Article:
Team competition in the game of WFF ‘N Proof will be offered in all divisions at the 2013 Nationals. WFF will be played Friday and Saturday evenings following the last rounds of the day. WFF ‘N Proof results will not count toward team or individual sweepstakes awards.
WFF ‘N Proof is a game that was created by Professor Layman Allen to teach law students the fundamentals of symbolic logic.
In the game, students must be able to recognize a WFF (“Well Formed Formula”) and use seven different Rules of logic to manipulate those WFF’s into a proof. Games are played in groups of two or three. The first player rolls the cubes and sets a WFF as a Goal. The goal is the conclusion of a proof. Each student then tries to construct a proof that ends with the goal. The Solution to the goal is the Premises which they started their proof with, and the Rules they used to get to the Goal.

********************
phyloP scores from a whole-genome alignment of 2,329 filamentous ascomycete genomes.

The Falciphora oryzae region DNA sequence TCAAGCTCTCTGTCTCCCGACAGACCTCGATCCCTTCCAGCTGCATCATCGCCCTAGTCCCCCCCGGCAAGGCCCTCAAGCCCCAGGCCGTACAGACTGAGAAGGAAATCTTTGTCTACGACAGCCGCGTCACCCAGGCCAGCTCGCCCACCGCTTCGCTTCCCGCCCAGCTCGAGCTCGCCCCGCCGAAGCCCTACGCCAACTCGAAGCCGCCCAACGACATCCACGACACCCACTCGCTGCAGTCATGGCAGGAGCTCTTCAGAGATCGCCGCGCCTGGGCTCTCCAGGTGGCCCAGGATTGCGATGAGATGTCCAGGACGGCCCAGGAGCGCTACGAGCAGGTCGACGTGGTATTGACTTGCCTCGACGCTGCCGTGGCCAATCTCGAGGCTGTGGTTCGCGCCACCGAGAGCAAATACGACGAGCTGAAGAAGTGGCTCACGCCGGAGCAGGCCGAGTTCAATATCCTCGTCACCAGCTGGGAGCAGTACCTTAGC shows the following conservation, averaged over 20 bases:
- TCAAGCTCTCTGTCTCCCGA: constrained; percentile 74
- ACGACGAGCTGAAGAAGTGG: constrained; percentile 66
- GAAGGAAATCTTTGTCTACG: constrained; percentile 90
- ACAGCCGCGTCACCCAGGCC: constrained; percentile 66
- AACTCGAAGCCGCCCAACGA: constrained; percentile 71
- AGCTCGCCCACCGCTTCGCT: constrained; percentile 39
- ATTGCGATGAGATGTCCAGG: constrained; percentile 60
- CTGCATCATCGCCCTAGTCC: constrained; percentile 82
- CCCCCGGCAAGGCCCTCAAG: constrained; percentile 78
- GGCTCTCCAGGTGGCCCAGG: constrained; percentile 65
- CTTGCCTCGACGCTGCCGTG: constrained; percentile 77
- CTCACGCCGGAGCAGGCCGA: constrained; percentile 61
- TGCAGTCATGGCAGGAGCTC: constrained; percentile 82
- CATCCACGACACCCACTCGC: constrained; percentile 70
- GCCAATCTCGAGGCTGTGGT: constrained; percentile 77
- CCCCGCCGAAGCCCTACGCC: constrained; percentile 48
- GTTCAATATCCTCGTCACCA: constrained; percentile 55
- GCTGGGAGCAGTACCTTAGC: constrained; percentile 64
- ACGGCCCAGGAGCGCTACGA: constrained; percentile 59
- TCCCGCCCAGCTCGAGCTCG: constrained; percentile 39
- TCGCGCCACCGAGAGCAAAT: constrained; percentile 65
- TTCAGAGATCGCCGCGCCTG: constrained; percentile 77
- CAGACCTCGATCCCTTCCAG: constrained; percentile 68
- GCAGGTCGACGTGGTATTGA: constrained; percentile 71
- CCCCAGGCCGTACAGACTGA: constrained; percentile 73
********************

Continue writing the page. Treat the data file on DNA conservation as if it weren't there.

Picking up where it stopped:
Players take turns moving to the Essentials, Permitted Premises, or Permitted Rules sections of the mat. Any cube moved to Essentials must be used in any Solution, and must be an essential part of that Solution; any cube in Permitted Premises may be used as part of a Premise; any cube in Permitted Rules may be used as part of a Rule. Thus the players themselves shape the Solution, forcing one another to create new Solutions in response to moves.
In the Advanced, or Regular version of the game, additional rules of logic are used, and students may use sub-proofs as part of their solutions.
WFF ‘N Proof is the most complex of the Academic Games, because it demands an advanced knowledge of symbolic logic. But it is also the most rewarding because the knowledge and logical discipline gained by mastering the game is applicable to many diverse fields later in life.